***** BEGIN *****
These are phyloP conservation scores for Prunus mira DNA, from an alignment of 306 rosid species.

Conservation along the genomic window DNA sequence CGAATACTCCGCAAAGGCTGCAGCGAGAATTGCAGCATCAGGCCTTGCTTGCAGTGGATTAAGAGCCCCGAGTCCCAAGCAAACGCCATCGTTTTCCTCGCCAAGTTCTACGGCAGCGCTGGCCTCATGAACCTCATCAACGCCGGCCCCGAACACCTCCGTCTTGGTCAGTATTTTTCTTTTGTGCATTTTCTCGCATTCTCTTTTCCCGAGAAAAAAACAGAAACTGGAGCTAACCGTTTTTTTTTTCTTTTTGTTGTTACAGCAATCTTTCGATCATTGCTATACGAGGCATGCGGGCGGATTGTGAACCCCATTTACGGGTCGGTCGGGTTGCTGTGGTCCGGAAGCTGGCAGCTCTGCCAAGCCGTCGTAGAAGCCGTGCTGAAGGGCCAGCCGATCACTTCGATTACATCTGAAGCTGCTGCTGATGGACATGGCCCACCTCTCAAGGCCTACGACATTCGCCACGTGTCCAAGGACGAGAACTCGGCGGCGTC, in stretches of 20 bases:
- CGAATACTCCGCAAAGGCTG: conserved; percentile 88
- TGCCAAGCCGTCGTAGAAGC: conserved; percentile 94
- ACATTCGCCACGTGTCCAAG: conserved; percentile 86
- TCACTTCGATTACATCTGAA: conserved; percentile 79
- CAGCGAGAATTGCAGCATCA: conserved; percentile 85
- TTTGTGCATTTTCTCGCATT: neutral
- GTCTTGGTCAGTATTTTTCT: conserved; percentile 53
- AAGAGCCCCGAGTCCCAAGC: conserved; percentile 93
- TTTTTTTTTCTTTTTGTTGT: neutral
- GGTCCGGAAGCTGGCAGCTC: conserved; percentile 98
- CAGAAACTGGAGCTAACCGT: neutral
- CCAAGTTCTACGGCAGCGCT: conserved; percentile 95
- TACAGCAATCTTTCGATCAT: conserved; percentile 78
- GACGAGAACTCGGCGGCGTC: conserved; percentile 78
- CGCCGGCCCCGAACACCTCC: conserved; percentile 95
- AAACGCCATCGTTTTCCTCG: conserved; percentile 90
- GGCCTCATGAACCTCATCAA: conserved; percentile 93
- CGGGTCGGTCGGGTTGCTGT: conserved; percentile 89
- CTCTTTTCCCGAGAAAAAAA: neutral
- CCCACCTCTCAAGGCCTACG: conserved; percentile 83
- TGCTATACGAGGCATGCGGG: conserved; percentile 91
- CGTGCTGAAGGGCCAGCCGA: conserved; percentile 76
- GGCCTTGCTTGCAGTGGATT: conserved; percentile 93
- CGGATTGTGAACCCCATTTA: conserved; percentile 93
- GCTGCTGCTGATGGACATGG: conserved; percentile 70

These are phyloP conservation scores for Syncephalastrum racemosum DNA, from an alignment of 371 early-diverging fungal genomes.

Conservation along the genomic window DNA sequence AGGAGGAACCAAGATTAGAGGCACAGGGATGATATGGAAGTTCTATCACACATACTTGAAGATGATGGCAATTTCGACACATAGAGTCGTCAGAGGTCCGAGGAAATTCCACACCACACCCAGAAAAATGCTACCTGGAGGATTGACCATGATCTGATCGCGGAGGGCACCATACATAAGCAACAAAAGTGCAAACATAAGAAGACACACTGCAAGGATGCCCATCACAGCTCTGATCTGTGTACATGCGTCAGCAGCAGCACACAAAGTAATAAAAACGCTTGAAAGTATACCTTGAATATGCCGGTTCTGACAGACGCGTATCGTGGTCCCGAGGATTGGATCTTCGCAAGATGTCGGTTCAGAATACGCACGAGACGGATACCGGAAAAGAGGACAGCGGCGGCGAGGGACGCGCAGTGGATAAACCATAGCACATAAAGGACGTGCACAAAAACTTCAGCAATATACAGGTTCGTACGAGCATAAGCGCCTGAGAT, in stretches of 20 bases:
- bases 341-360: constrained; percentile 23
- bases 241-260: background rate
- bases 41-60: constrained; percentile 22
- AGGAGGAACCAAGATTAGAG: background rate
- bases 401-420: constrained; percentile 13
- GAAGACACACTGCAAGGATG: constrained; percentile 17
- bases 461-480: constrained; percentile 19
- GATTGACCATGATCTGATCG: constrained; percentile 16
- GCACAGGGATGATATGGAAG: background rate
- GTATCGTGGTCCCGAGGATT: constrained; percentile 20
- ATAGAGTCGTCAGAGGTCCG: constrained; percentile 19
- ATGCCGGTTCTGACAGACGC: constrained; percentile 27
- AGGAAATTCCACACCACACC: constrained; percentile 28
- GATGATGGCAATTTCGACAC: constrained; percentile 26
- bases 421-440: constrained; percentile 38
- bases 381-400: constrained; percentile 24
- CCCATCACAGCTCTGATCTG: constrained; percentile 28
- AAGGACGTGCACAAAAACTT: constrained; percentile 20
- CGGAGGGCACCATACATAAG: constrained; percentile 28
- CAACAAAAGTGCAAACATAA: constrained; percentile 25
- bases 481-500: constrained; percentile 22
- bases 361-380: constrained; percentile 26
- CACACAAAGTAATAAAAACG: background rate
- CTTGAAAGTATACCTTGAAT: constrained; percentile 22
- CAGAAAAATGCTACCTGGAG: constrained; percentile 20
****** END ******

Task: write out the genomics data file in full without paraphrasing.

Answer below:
These are phyloP conservation scores for Prunus mira DNA, from an alignment of 306 rosid species.

Conservation along the genomic window DNA sequence CGAATACTCCGCAAAGGCTGCAGCGAGAATTGCAGCATCAGGCCTTGCTTGCAGTGGATTAAGAGCCCCGAGTCCCAAGCAAACGCCATCGTTTTCCTCGCCAAGTTCTACGGCAGCGCTGGCCTCATGAACCTCATCAACGCCGGCCCCGAACACCTCCGTCTTGGTCAGTATTTTTCTTTTGTGCATTTTCTCGCATTCTCTTTTCCCGAGAAAAAAACAGAAACTGGAGCTAACCGTTTTTTTTTTCTTTTTGTTGTTACAGCAATCTTTCGATCATTGCTATACGAGGCATGCGGGCGGATTGTGAACCCCATTTACGGGTCGGTCGGGTTGCTGTGGTCCGGAAGCTGGCAGCTCTGCCAAGCCGTCGTAGAAGCCGTGCTGAAGGGCCAGCCGATCACTTCGATTACATCTGAAGCTGCTGCTGATGGACATGGCCCACCTCTCAAGGCCTACGACATTCGCCACGTGTCCAAGGACGAGAACTCGGCGGCGTC, in stretches of 20 bases:
- CGAATACTCCGCAAAGGCTG: conserved; percentile 88
- TGCCAAGCCGTCGTAGAAGC: conserved; percentile 94
- ACATTCGCCACGTGTCCAAG: conserved; percentile 86
- TCACTTCGATTACATCTGAA: conserved; percentile 79
- CAGCGAGAATTGCAGCATCA: conserved; percentile 85
- TTTGTGCATTTTCTCGCATT: neutral
- GTCTTGGTCAGTATTTTTCT: conserved; percentile 53
- AAGAGCCCCGAGTCCCAAGC: conserved; percentile 93
- TTTTTTTTTCTTTTTGTTGT: neutral
- GGTCCGGAAGCTGGCAGCTC: conserved; percentile 98
- CAGAAACTGGAGCTAACCGT: neutral
- CCAAGTTCTACGGCAGCGCT: conserved; percentile 95
- TACAGCAATCTTTCGATCAT: conserved; percentile 78
- GACGAGAACTCGGCGGCGTC: conserved; percentile 78
- CGCCGGCCCCGAACACCTCC: conserved; percentile 95
- AAACGCCATCGTTTTCCTCG: conserved; percentile 90
- GGCCTCATGAACCTCATCAA: conserved; percentile 93
- CGGGTCGGTCGGGTTGCTGT: conserved; percentile 89
- CTCTTTTCCCGAGAAAAAAA: neutral
- CCCACCTCTCAAGGCCTACG: conserved; percentile 83
- TGCTATACGAGGCATGCGGG: conserved; percentile 91
- CGTGCTGAAGGGCCAGCCGA: conserved; percentile 76
- GGCCTTGCTTGCAGTGGATT: conserved; percentile 93
- CGGATTGTGAACCCCATTTA: conserved; percentile 93
- GCTGCTGCTGATGGACATGG: conserved; percentile 70

These are phyloP conservation scores for Syncephalastrum racemosum DNA, from an alignment of 371 early-diverging fungal genomes.

Conservation along the genomic window DNA sequence AGGAGGAACCAAGATTAGAGGCACAGGGATGATATGGAAGTTCTATCACACATACTTGAAGATGATGGCAATTTCGACACATAGAGTCGTCAGAGGTCCGAGGAAATTCCACACCACACCCAGAAAAATGCTACCTGGAGGATTGACCATGATCTGATCGCGGAGGGCACCATACATAAGCAACAAAAGTGCAAACATAAGAAGACACACTGCAAGGATGCCCATCACAGCTCTGATCTGTGTACATGCGTCAGCAGCAGCACACAAAGTAATAAAAACGCTTGAAAGTATACCTTGAATATGCCGGTTCTGACAGACGCGTATCGTGGTCCCGAGGATTGGATCTTCGCAAGATGTCGGTTCAGAATACGCACGAGACGGATACCGGAAAAGAGGACAGCGGCGGCGAGGGACGCGCAGTGGATAAACCATAGCACATAAAGGACGTGCACAAAAACTTCAGCAATATACAGGTTCGTACGAGCATAAGCGCCTGAGAT, in stretches of 20 bases:
- bases 341-360: constrained; percentile 23
- bases 241-260: background rate
- bases 41-60: constrained; percentile 22
- AGGAGGAACCAAGATTAGAG: background rate
- bases 401-420: constrained; percentile 13
- GAAGACACACTGCAAGGATG: constrained; percentile 17
- bases 461-480: constrained; percentile 19
- GATTGACCATGATCTGATCG: constrained; percentile 16
- GCACAGGGATGATATGGAAG: background rate
- GTATCGTGGTCCCGAGGATT: constrained; percentile 20
- ATAGAGTCGTCAGAGGTCCG: constrained; percentile 19
- ATGCCGGTTCTGACAGACGC: constrained; percentile 27
- AGGAAATTCCACACCACACC: constrained; percentile 28
- GATGATGGCAATTTCGACAC: constrained; percentile 26
- bases 421-440: constrained; percentile 38
- bases 381-400: constrained; percentile 24
- CCCATCACAGCTCTGATCTG: constrained; percentile 28
- AAGGACGTGCACAAAAACTT: constrained; percentile 20
- CGGAGGGCACCATACATAAG: constrained; percentile 28
- CAACAAAAGTGCAAACATAA: constrained; percentile 25
- bases 481-500: constrained; percentile 22
- bases 361-380: constrained; percentile 26
- CACACAAAGTAATAAAAACG: background rate
- CTTGAAAGTATACCTTGAAT: constrained; percentile 22
- CAGAAAAATGCTACCTGGAG: constrained; percentile 20